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Thanks to Astralis, Parents Now Approve of Esport


As an industry, esports is growing rapidly. And in Denmark, the Astralis stars are considered national heroes, not least thanks to the organisation behind the team that made Counter-Strike mainstream.

As an industry, esports is growing rapidly. And in Denmark, the Astralis stars are considered national heroes, not least thanks to the organisation behind the team that made Counter-Strike mainstream.

Not many years ago, most people would have disapproved of the words sport and video games being used in the same sentence. Video games were played by overweight guys who sat in their mom’s basement gaming and eating chips. Playing video games could not in any way be compared to noble sporting disciplines such as football.

Today, however, it is not uncommon that the Danish Counter-Strike stars are mentioned in the news. Not as a curiosity, but next to the latest results from the national football team. And that has everything to do with the esports organisation Astralis, and their pursuit in making Counter-Strike: Global Offensive (CS:GO) popular.

Steen Laursen, director of communications at Astralis.

“The popularity of esports is based on the work of a lot of enthusiasts over the span of many, many years. Up until 2016, there would only have been a few, if any, who had invested in an organisation whose goal was to target the general public in a mainstream entertainment industry. It was primarily for gamers, with gamers as the target audience,” says Steen Laursen, director of communications at Astralis.

He explains that the organisation behind Astralis was created based upon the ambition of making the game popular with a wider audience.

Since then, the Danish CS:GO team, Astralis, has become the most successful in the world. Because Denmark is a small country, this is something the Danes celebrate as if it was an Olympic medal in curling. But the organisation behind has also put a lot of work into figuring out how to build a media portfolio and a live show around esports, which appeals widely – among other things by bringing in experienced professionals from the entertainment, media, sports, and concert industries.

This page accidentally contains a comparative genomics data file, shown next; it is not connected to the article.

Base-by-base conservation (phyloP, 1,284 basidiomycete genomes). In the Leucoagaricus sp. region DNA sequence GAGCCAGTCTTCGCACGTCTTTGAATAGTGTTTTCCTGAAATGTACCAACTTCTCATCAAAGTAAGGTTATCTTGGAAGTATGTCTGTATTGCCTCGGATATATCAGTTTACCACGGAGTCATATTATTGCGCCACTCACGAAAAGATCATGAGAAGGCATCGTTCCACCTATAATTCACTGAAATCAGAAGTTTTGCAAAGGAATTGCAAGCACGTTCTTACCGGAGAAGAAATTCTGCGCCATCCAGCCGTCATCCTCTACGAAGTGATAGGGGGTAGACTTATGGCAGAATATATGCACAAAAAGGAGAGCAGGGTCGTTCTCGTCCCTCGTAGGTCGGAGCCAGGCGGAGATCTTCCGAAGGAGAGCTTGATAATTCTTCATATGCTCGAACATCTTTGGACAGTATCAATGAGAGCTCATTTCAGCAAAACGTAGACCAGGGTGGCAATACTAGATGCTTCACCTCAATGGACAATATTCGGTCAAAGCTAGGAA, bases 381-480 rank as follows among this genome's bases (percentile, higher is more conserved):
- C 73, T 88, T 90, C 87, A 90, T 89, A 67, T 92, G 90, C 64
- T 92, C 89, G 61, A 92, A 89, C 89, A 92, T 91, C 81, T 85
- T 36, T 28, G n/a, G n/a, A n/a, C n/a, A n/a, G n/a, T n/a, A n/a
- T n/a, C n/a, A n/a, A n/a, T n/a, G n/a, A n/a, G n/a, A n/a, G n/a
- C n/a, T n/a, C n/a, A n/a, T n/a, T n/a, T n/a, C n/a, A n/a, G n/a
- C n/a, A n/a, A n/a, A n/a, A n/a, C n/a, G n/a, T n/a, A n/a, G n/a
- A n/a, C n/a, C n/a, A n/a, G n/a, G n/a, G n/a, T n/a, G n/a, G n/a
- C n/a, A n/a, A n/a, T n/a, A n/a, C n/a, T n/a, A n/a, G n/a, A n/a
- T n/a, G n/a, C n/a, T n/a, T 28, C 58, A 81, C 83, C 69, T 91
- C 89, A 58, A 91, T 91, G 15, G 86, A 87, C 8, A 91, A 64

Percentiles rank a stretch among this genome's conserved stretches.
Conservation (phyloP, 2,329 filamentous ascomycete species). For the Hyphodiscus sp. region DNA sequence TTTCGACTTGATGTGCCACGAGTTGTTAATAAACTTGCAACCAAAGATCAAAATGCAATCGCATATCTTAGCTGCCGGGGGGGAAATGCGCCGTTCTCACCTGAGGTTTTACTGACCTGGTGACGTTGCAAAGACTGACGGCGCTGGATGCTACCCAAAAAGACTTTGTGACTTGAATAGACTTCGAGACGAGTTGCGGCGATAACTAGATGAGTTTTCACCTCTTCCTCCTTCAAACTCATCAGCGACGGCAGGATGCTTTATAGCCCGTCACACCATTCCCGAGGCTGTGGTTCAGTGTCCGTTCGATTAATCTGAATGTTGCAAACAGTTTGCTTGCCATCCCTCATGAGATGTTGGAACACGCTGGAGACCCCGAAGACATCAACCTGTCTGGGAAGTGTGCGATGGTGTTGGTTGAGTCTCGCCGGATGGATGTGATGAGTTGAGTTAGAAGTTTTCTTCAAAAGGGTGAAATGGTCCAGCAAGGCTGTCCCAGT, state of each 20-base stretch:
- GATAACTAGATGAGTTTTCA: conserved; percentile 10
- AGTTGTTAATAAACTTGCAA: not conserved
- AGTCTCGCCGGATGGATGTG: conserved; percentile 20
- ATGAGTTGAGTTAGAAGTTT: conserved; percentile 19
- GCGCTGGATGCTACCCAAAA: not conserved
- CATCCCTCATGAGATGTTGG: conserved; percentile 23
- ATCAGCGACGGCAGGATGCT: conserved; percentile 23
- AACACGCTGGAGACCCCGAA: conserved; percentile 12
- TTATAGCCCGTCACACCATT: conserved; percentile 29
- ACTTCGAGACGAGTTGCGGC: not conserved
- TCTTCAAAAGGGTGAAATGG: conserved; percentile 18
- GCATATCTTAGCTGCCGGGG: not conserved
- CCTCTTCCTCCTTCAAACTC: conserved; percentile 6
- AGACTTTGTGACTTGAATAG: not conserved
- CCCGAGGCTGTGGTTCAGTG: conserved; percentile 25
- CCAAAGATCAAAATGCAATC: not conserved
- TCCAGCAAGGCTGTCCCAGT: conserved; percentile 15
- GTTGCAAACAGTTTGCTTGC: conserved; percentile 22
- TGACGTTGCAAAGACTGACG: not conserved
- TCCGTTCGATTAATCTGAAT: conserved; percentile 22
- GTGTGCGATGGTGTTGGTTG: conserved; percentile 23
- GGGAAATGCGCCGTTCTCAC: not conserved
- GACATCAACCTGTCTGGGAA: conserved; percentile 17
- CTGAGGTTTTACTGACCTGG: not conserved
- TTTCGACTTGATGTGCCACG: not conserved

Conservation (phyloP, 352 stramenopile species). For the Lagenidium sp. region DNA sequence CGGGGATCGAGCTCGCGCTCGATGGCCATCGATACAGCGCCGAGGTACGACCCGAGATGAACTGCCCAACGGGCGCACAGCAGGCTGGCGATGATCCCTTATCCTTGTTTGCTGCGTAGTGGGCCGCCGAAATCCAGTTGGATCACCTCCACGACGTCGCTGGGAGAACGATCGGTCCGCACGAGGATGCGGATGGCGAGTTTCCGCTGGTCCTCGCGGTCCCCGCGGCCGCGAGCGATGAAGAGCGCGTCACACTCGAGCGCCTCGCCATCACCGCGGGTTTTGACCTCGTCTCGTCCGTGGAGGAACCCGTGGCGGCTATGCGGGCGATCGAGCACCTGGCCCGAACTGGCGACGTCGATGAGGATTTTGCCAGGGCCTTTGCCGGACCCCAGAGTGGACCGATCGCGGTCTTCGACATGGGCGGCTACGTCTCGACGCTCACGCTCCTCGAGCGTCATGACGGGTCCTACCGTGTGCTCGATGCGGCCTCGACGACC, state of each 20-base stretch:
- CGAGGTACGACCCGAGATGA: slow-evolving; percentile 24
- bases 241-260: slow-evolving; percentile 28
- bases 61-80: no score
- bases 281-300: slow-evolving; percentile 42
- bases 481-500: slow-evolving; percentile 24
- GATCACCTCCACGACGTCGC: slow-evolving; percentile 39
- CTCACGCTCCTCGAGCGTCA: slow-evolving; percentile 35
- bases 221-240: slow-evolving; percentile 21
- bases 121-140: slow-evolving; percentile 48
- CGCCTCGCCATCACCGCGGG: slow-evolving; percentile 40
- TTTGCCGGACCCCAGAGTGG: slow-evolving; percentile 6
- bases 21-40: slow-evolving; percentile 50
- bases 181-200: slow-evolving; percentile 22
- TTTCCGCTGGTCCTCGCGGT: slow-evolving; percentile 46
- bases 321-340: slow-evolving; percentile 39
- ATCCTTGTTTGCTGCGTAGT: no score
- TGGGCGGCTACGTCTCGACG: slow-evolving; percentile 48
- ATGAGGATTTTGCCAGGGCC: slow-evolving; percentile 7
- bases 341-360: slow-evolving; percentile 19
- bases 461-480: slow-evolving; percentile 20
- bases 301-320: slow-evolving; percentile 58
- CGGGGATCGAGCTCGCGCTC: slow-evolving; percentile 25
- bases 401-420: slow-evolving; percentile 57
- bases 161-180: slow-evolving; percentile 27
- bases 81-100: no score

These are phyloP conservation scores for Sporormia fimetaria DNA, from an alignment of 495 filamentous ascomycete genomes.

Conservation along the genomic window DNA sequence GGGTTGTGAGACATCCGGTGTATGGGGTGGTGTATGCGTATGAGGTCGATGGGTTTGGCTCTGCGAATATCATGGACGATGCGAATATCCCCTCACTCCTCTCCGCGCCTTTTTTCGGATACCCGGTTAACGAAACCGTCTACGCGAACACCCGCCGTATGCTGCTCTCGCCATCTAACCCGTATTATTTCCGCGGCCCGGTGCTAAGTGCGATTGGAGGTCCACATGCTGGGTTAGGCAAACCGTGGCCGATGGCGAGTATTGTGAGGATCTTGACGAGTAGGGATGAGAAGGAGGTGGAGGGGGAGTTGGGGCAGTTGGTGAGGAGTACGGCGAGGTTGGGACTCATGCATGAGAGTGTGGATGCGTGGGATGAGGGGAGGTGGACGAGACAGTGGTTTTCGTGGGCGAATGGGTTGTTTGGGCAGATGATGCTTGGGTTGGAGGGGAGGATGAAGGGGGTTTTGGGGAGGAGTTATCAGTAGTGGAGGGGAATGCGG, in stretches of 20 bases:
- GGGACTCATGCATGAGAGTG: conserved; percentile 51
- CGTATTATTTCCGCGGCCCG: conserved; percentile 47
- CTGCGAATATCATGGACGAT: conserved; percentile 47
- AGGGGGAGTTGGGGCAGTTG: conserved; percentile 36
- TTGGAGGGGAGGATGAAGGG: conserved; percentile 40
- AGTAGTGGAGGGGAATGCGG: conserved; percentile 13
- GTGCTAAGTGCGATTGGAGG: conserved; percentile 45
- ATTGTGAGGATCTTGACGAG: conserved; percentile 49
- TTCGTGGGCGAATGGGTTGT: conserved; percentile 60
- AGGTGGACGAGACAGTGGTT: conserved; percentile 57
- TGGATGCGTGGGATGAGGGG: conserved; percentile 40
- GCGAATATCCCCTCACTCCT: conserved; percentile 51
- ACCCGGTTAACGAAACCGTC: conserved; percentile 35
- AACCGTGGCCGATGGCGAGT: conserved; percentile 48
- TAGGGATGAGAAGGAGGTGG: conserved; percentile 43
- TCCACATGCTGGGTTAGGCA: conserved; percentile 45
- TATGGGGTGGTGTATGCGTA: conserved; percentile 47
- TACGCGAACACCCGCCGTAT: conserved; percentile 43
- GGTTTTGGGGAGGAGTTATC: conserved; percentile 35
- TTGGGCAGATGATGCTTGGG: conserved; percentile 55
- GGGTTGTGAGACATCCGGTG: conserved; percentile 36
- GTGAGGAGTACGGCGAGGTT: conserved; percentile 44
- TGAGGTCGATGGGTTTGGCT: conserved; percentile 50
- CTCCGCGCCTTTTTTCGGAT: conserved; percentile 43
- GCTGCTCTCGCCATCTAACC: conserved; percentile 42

It’s this process that has put Denmark on the global esports map.

“We have ended up being among the most significant in the Nordic region, Europe, and the world, because we were the first organisation behind a team in the West to really appeal to the general public. Today, 60 percent of Counter-Strike viewers have never played the game themselves. I think we can be proud that we, and the Danish esports industry, have changed the world a little bit,” Laursens says.

The fast-growing little brother

According to a memo from the Danish Chamber of Commerce, esports will grow globally by 70 percent and reach 10 billion DKK by 2024, while the number of viewers is expected to reach half a billion by 2022. Compared to the gaming industry’s global turnover of USD 155 billion, esports is still a small industry.

Looking at the total number of hours watched, the Astralis CS:GO team comes in at second place globally, with 42,8 million hours of gameplay watched in 2020, according to the memo from the Danish Chamber of Commerce. The memo also shows that the total turnover for Danish esports is estimated to be 306 million DKK in 2019 — in comparison, the gaming industry had a turnover of 1,3 billion DKK .

But Astralis is not just a poster boy for a healthy esports industry in Denmark. The organisation has created a sense of national pride around the team’s CS:GO stars. Danish politicians have responded to this with a separate strategy for esports, which was published in 2019.

“The government wants to create good conditions for entrepreneurs and companies to take advantage of the many opportunities in esports, which is a source of both increased growth, entrepreneurship and employment,” the strategy states. It is followed up by 10 million DKK over a period of three years to strengthen Denmark’s position as a sporting nation.

For most Danes, esports is largely synonymous with Astralis and Counter-Strike or eSuperlige and Fifa. But we also have international mega-stars in other games. Rasmus “Caps” Winther and Martin “Wunder” Hansen are both members of the G2-team in ‘League of Legends’, which reached the Worlds-finals. And prize money earnings of 7 million USD makes the Danish Dota2 star Johan ‘N0tail’ Sundstein the esportsstar who has earned the most in the world across any game.

A new perception of gaming

The Danish success has in turn made esports a school subject taught in primary school and high school. Local communities and associations want esports clubs and, as mentioned earlier, esports has gotten its own political strategy.

In a broad sense, Astralis has removed the taboo surrounding gaming and made esports an acceptable career dream, in the same way playing football professionally is.

“When we talk to foreign media, we often talk about a healthier lifestyle in esports — we are a global role model. It was a strategic decision to help broaden the acceptance of these boys and girls; who they are and can do,” Laursen says.

Although esports and the gaming industry are both based on computer games, there are not many other parallels between the two industries. The gaming industry is not necessarily growing just because more people are watching esports – but perhaps the gaming industry can benefit from the lobbying work for better conditions which the esports industry has laid the groundwork for?

This article is part of the theme “Games as a Business 2021”. You find the next part of the series right here:

Aarhus-native Gaming Startup Wants to Solve Gaming’s Social Problem

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